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Cleaning Human Interface Devices

Human interface devices must be cleaned frequently to prevent them from becoming petri dishes that will breed our eventual doom. I use isopropyl alcohol to clean my keyboard, pointing device, and the body of my laptop. This removes grease and oil, making the device feel clean. More importantly, it disinfects.

I keep the alcohol in a recycled 2 oz spray bottle. To clean, I spray the device directly and then wipe it off with a microfiber cloth. Spraying a cleaning solution directly onto any electronics is generally frowned upon, but I began cleaning things using this method 14 years ago and I’ve yet to experience any problems.

Human Interface Device Cleaning

I buy the alcohol in 70% concentration, which is commonly available at any drugstore and apparently the best for disinfection:

The presence of water is a crucial factor in destroying or inhibiting the growth of pathogenic microorganisms with isopropyl alcohol. Water acts as a catalyst and plays a key role in denaturing the proteins of vegetative cell membranes. 70% IPA solutions penetrate the cell wall more completely which permeates the entire cell, coagulates all proteins, and therefore the microorganism dies. Extra water content slows evaporation, therefore increasing surface contact time and enhancing effectiveness. Isopropyl alcohol concentrations over 91% coagulate proteins instantly. Consequently, a protective layer is created which protects other proteins from further coagulation.

Solutions > 91% IPA may kill some bacteria, but require longer contact times for disinfection, and enable spores to lie in a dormant state without being killed. A 50% isopropyl alcohol solution kills Staphylococcus Aureus in less than 10 seconds (pg. 238), yet a 90% solution with a contact time of over two hours is ineffective.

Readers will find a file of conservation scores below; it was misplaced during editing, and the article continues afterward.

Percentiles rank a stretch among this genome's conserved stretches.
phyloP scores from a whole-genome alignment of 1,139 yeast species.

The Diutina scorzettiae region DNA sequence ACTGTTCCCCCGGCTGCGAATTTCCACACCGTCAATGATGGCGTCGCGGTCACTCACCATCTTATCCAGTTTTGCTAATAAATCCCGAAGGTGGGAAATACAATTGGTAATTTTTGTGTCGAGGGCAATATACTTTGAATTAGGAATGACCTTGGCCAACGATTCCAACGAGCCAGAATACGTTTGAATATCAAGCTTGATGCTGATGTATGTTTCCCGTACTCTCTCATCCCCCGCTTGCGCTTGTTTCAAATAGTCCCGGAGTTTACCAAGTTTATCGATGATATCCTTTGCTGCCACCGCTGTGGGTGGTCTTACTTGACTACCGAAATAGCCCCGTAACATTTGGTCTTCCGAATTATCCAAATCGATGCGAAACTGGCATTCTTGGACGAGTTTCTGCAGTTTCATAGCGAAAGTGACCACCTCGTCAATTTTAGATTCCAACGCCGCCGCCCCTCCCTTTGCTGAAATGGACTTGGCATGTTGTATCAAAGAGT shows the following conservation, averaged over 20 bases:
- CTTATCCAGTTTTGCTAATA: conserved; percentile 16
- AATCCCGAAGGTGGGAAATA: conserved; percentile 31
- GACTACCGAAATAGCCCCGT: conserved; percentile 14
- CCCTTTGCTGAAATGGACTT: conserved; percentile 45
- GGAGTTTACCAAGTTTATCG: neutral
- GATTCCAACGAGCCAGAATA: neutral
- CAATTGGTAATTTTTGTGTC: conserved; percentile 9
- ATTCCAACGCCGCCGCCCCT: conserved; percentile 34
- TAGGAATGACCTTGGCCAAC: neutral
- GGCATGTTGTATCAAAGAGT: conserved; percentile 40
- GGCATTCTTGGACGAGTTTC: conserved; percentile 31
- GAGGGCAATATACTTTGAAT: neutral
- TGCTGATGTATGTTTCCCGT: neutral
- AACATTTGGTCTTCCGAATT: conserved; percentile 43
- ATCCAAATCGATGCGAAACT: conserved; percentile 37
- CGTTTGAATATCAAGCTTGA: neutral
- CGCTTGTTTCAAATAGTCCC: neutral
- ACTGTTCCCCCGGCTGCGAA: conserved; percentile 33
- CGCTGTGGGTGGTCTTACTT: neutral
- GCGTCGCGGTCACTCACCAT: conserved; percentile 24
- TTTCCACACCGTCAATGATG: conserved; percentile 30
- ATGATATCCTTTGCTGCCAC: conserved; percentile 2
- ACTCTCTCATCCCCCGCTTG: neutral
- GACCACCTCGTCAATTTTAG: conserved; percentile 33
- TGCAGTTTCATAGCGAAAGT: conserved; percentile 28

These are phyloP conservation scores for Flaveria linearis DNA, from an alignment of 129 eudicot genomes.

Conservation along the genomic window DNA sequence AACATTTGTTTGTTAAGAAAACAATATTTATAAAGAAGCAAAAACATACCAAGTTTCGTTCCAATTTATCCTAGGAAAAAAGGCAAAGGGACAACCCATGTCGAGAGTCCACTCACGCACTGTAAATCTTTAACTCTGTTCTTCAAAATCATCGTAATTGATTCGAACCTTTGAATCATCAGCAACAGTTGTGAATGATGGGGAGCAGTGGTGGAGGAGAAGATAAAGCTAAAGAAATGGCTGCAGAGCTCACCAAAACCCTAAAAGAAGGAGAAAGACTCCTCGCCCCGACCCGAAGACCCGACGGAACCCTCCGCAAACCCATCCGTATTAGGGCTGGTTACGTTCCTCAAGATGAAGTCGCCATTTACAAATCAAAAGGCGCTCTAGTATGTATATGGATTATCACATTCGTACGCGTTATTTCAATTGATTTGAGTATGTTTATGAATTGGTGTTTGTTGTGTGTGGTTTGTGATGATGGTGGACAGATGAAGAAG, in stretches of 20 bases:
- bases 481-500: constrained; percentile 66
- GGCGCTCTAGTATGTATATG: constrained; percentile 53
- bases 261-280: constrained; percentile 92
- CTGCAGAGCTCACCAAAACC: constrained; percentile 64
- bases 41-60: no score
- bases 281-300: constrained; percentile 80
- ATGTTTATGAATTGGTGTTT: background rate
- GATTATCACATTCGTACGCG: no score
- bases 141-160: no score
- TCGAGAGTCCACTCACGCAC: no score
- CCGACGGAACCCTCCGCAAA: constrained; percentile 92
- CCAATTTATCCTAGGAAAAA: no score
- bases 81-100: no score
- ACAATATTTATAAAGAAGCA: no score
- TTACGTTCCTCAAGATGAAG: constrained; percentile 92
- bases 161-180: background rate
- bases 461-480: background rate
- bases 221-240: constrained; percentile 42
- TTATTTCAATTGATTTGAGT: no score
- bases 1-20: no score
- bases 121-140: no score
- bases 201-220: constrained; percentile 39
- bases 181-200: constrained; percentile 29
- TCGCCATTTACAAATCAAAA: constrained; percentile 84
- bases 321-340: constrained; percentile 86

A higher concentration is probably more appropriate if cleaning a circuit board directly, but for enclosed electronics like keyboards, trackballs, trackpads, and laptop bodies, I’ve never had the 30% water cause any problems.

I’ve tried using ROR to clean keyboards. It results in a keyboard that feels clean, but it is more expensive than isopropyl alcohol, and doesn’t disinfect. I prefer to reserve the ROR for optical surfaces.

Prior to the spray, I’ll sometimes use a micro vacuum attachment to pick up lint, crumbs, and the like. Stubborn dust sometimes require a gas duster, but I find them mostly unnecessary. (I once tried a DataVac. It wasn’t worth the cost to buy it or the space to store it.)

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